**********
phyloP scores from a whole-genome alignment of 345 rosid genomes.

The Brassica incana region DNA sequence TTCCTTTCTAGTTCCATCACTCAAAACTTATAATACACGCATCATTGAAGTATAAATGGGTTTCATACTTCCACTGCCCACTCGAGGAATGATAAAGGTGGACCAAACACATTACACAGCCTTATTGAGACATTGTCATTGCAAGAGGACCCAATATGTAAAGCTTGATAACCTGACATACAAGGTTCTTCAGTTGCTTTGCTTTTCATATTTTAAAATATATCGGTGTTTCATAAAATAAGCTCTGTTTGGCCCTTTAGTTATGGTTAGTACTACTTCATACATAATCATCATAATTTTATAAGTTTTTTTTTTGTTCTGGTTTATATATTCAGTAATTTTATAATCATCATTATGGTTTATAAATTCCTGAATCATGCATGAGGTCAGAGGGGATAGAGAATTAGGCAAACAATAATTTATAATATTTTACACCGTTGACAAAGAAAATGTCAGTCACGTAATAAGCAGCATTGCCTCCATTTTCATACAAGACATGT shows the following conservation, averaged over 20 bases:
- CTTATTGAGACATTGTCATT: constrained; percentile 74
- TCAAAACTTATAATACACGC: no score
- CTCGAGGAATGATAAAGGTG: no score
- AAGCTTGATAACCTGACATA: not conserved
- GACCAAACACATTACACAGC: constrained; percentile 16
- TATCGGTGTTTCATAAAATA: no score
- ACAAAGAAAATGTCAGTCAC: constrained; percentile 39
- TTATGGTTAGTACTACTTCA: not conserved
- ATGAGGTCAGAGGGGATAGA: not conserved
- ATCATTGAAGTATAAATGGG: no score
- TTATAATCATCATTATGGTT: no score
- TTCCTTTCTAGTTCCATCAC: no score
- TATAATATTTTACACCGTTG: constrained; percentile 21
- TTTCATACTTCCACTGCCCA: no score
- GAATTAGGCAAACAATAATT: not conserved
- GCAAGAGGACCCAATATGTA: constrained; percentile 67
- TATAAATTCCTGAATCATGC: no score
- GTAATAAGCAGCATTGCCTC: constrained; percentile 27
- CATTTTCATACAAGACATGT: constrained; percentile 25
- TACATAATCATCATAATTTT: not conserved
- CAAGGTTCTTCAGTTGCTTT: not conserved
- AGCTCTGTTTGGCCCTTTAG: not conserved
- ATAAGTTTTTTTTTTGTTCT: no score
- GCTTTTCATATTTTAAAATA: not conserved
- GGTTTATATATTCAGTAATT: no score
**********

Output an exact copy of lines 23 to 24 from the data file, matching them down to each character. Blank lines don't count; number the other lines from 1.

- CAAGGTTCTTCAGTTGCTTT: not conserved
- AGCTCTGTTTGGCCCTTTAG: not conserved